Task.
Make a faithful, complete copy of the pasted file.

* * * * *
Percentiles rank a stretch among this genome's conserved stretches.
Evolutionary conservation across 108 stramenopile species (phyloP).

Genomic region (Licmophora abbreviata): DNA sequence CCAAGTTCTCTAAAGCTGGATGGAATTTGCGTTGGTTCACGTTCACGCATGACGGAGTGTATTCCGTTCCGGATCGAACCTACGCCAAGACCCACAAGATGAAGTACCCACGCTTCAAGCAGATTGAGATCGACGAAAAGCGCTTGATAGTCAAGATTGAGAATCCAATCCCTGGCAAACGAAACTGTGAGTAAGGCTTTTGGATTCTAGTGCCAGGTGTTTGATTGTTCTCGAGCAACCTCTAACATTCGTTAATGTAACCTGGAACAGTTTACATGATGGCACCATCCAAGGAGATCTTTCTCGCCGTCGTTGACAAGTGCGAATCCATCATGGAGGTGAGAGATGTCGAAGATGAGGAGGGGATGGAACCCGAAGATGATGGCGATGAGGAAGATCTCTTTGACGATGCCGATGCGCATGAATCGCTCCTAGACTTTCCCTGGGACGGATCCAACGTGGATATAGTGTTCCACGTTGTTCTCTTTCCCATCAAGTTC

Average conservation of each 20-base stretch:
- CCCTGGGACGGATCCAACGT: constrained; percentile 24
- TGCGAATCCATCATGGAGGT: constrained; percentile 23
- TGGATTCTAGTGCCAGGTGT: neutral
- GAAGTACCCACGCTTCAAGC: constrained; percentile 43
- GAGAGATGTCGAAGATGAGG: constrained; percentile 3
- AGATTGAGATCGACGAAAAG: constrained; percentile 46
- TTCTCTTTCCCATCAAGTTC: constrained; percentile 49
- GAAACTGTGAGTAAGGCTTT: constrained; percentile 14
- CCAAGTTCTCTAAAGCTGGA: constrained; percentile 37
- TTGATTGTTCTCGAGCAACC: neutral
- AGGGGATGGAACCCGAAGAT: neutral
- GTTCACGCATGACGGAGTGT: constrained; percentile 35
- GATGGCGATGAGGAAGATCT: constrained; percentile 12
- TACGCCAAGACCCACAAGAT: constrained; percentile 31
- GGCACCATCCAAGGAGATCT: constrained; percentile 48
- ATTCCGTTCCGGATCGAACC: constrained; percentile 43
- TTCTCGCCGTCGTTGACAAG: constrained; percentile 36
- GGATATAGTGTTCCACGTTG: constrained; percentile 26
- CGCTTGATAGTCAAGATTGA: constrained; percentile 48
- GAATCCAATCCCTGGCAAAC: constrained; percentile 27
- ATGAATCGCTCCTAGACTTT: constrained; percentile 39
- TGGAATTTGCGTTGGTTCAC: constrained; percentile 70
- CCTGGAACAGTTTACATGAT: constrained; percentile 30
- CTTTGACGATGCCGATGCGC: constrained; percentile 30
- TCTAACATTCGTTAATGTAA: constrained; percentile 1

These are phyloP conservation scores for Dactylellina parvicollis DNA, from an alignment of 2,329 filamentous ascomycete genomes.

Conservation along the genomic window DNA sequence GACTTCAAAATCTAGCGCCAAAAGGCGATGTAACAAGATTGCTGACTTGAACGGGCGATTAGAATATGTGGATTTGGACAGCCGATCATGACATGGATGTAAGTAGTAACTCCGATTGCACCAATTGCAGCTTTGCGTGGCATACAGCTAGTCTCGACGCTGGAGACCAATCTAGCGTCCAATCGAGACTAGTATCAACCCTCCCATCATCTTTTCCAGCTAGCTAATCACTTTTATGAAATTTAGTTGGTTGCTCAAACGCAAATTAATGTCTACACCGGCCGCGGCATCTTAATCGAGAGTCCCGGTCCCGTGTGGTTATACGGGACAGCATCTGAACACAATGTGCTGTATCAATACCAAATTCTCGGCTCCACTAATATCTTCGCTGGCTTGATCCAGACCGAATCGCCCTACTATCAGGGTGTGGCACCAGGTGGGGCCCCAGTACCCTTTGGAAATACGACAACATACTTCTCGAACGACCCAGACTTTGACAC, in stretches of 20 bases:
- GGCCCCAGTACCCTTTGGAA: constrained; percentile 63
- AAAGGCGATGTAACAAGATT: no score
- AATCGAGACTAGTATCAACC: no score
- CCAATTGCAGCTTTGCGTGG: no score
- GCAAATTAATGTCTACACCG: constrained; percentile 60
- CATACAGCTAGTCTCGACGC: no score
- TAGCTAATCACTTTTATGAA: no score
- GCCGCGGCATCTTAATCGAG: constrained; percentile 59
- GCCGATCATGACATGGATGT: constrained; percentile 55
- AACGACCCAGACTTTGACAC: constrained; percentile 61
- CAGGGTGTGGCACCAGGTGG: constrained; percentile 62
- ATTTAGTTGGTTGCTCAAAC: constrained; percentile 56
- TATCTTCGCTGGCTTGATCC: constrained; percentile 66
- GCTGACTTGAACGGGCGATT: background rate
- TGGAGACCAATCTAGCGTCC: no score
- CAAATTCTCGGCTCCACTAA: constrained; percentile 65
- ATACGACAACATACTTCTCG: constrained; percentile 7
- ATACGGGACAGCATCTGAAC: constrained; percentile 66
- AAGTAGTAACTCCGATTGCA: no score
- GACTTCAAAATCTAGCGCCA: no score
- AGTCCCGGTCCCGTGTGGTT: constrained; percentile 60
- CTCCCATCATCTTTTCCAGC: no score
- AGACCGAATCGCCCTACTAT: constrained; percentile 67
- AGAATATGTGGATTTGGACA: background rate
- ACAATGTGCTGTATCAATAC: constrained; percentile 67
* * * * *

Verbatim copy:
Percentiles rank a stretch among this genome's conserved stretches.
Evolutionary conservation across 108 stramenopile species (phyloP).

Genomic region (Licmophora abbreviata): DNA sequence CCAAGTTCTCTAAAGCTGGATGGAATTTGCGTTGGTTCACGTTCACGCATGACGGAGTGTATTCCGTTCCGGATCGAACCTACGCCAAGACCCACAAGATGAAGTACCCACGCTTCAAGCAGATTGAGATCGACGAAAAGCGCTTGATAGTCAAGATTGAGAATCCAATCCCTGGCAAACGAAACTGTGAGTAAGGCTTTTGGATTCTAGTGCCAGGTGTTTGATTGTTCTCGAGCAACCTCTAACATTCGTTAATGTAACCTGGAACAGTTTACATGATGGCACCATCCAAGGAGATCTTTCTCGCCGTCGTTGACAAGTGCGAATCCATCATGGAGGTGAGAGATGTCGAAGATGAGGAGGGGATGGAACCCGAAGATGATGGCGATGAGGAAGATCTCTTTGACGATGCCGATGCGCATGAATCGCTCCTAGACTTTCCCTGGGACGGATCCAACGTGGATATAGTGTTCCACGTTGTTCTCTTTCCCATCAAGTTC

Average conservation of each 20-base stretch:
- CCCTGGGACGGATCCAACGT: constrained; percentile 24
- TGCGAATCCATCATGGAGGT: constrained; percentile 23
- TGGATTCTAGTGCCAGGTGT: neutral
- GAAGTACCCACGCTTCAAGC: constrained; percentile 43
- GAGAGATGTCGAAGATGAGG: constrained; percentile 3
- AGATTGAGATCGACGAAAAG: constrained; percentile 46
- TTCTCTTTCCCATCAAGTTC: constrained; percentile 49
- GAAACTGTGAGTAAGGCTTT: constrained; percentile 14
- CCAAGTTCTCTAAAGCTGGA: constrained; percentile 37
- TTGATTGTTCTCGAGCAACC: neutral
- AGGGGATGGAACCCGAAGAT: neutral
- GTTCACGCATGACGGAGTGT: constrained; percentile 35
- GATGGCGATGAGGAAGATCT: constrained; percentile 12
- TACGCCAAGACCCACAAGAT: constrained; percentile 31
- GGCACCATCCAAGGAGATCT: constrained; percentile 48
- ATTCCGTTCCGGATCGAACC: constrained; percentile 43
- TTCTCGCCGTCGTTGACAAG: constrained; percentile 36
- GGATATAGTGTTCCACGTTG: constrained; percentile 26
- CGCTTGATAGTCAAGATTGA: constrained; percentile 48
- GAATCCAATCCCTGGCAAAC: constrained; percentile 27
- ATGAATCGCTCCTAGACTTT: constrained; percentile 39
- TGGAATTTGCGTTGGTTCAC: constrained; percentile 70
- CCTGGAACAGTTTACATGAT: constrained; percentile 30
- CTTTGACGATGCCGATGCGC: constrained; percentile 30
- TCTAACATTCGTTAATGTAA: constrained; percentile 1

These are phyloP conservation scores for Dactylellina parvicollis DNA, from an alignment of 2,329 filamentous ascomycete genomes.

Conservation along the genomic window DNA sequence GACTTCAAAATCTAGCGCCAAAAGGCGATGTAACAAGATTGCTGACTTGAACGGGCGATTAGAATATGTGGATTTGGACAGCCGATCATGACATGGATGTAAGTAGTAACTCCGATTGCACCAATTGCAGCTTTGCGTGGCATACAGCTAGTCTCGACGCTGGAGACCAATCTAGCGTCCAATCGAGACTAGTATCAACCCTCCCATCATCTTTTCCAGCTAGCTAATCACTTTTATGAAATTTAGTTGGTTGCTCAAACGCAAATTAATGTCTACACCGGCCGCGGCATCTTAATCGAGAGTCCCGGTCCCGTGTGGTTATACGGGACAGCATCTGAACACAATGTGCTGTATCAATACCAAATTCTCGGCTCCACTAATATCTTCGCTGGCTTGATCCAGACCGAATCGCCCTACTATCAGGGTGTGGCACCAGGTGGGGCCCCAGTACCCTTTGGAAATACGACAACATACTTCTCGAACGACCCAGACTTTGACAC, in stretches of 20 bases:
- GGCCCCAGTACCCTTTGGAA: constrained; percentile 63
- AAAGGCGATGTAACAAGATT: no score
- AATCGAGACTAGTATCAACC: no score
- CCAATTGCAGCTTTGCGTGG: no score
- GCAAATTAATGTCTACACCG: constrained; percentile 60
- CATACAGCTAGTCTCGACGC: no score
- TAGCTAATCACTTTTATGAA: no score
- GCCGCGGCATCTTAATCGAG: constrained; percentile 59
- GCCGATCATGACATGGATGT: constrained; percentile 55
- AACGACCCAGACTTTGACAC: constrained; percentile 61
- CAGGGTGTGGCACCAGGTGG: constrained; percentile 62
- ATTTAGTTGGTTGCTCAAAC: constrained; percentile 56
- TATCTTCGCTGGCTTGATCC: constrained; percentile 66
- GCTGACTTGAACGGGCGATT: background rate
- TGGAGACCAATCTAGCGTCC: no score
- CAAATTCTCGGCTCCACTAA: constrained; percentile 65
- ATACGACAACATACTTCTCG: constrained; percentile 7
- ATACGGGACAGCATCTGAAC: constrained; percentile 66
- AAGTAGTAACTCCGATTGCA: no score
- GACTTCAAAATCTAGCGCCA: no score
- AGTCCCGGTCCCGTGTGGTT: constrained; percentile 60
- CTCCCATCATCTTTTCCAGC: no score
- AGACCGAATCGCCCTACTAT: constrained; percentile 67
- AGAATATGTGGATTTGGACA: background rate
- ACAATGTGCTGTATCAATAC: constrained; percentile 67